• Semi- and high gloss – The most reflective of the decorative paints, these are traditionally used for skirting boards, doors, mouldings, window, and other trim. It is also the toughest finish. Due to their high levels of sheen, gloss finishes show up imperfections, so it is important to prepare the substrate beforehand.

Architectural coatings look good and ‘feel’ good

Everyone has seen decorative coating used poorly. A glum hallway, a foreboding building, too much yellow, all of these can be fixed by a proper understanding of decorative paints and how to use them. The right coating can promote an atmosphere perfectly suited to the space, from calm to industrious. Industries from education to retail are subtly influencing us with their use of decorative coating. The psychological response to colour is well documented, and used in different ways:

architectural coatings are used to improve the healthcare experience.

With architectural coatings, hospitals can be made to feel less grim.

  1. Education – Schools and universities aim at providing a pleasant and encouraging learning environment. Overstimulation through too much bright colouring – especially in primary schools –  can lead to distraction and inattentiveness. Neutrals with spots of colour strike the right balance.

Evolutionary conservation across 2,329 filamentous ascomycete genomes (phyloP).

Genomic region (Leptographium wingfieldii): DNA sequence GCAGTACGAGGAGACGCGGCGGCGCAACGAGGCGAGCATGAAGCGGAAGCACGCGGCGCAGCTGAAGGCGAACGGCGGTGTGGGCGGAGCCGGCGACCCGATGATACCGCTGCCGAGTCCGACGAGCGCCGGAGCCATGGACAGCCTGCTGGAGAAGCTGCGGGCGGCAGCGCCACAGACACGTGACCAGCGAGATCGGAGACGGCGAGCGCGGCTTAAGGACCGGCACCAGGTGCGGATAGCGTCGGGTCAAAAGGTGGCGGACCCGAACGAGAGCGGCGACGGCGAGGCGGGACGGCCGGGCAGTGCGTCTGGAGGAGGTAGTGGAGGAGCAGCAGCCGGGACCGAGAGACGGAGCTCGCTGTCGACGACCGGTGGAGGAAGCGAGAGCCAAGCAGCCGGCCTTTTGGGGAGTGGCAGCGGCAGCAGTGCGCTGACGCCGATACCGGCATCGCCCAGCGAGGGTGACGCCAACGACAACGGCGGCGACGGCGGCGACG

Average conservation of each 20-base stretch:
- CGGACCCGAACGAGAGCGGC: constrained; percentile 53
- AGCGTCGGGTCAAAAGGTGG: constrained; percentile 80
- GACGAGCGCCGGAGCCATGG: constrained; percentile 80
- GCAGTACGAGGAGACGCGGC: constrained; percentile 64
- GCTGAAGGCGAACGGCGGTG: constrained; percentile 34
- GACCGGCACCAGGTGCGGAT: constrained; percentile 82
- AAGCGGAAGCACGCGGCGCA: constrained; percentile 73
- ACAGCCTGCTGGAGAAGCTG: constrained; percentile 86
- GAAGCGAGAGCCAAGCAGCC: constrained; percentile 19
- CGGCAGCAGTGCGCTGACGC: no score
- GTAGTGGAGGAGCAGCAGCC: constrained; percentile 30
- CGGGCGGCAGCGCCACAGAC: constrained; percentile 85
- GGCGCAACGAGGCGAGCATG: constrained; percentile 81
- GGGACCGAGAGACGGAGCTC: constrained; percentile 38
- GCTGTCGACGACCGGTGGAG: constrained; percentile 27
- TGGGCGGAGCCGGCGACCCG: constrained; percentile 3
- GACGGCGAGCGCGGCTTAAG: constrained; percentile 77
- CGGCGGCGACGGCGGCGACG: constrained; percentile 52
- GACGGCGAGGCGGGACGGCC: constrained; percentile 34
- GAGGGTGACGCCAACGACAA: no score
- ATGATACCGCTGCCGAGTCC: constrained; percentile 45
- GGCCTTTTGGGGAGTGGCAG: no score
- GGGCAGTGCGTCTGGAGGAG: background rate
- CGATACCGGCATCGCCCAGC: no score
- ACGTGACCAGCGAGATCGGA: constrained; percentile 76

2. Healthcare – In the healthcare sector, decorative paint contributes to the mood and possibly even wellbeing of patients. The goal is to make them feel comfortable and at ease. Blue is often used in healthcare settings because it is a colour which promotes calmness and serenity, a symbol of rest.
  3. Offices and reception areas – A reception area needs to invite, welcome, and interest a visitor. Avoid natural tones and choose warm, soft colours. An office needs to be a space in which a worker can be productive and happy. A doctor’s office requires soothing colours to calm patients, where cubicle workers need stimulating colours to boost alertness – though not too stimulating, bright reds for example can also increase stress levels.

The UK architectural coatings market

The UK coatings industry employs over 300,000 people, generates some £2.5 billion in sales, and industries from automotive to construction rely on our products. £1.5 billion of those sales are decorative coatings – totalling 65% of paint sales. The home improvement and construction markets are the biggest revenue streams for the decorative paint market. New housing initiatives, government commitment to increasing housing supply and property transactions have been the key drivers of market improvement over the past few years. Whilst all of the product sectors have enjoyed a rise in demand, rates of growth between sectors have been variable.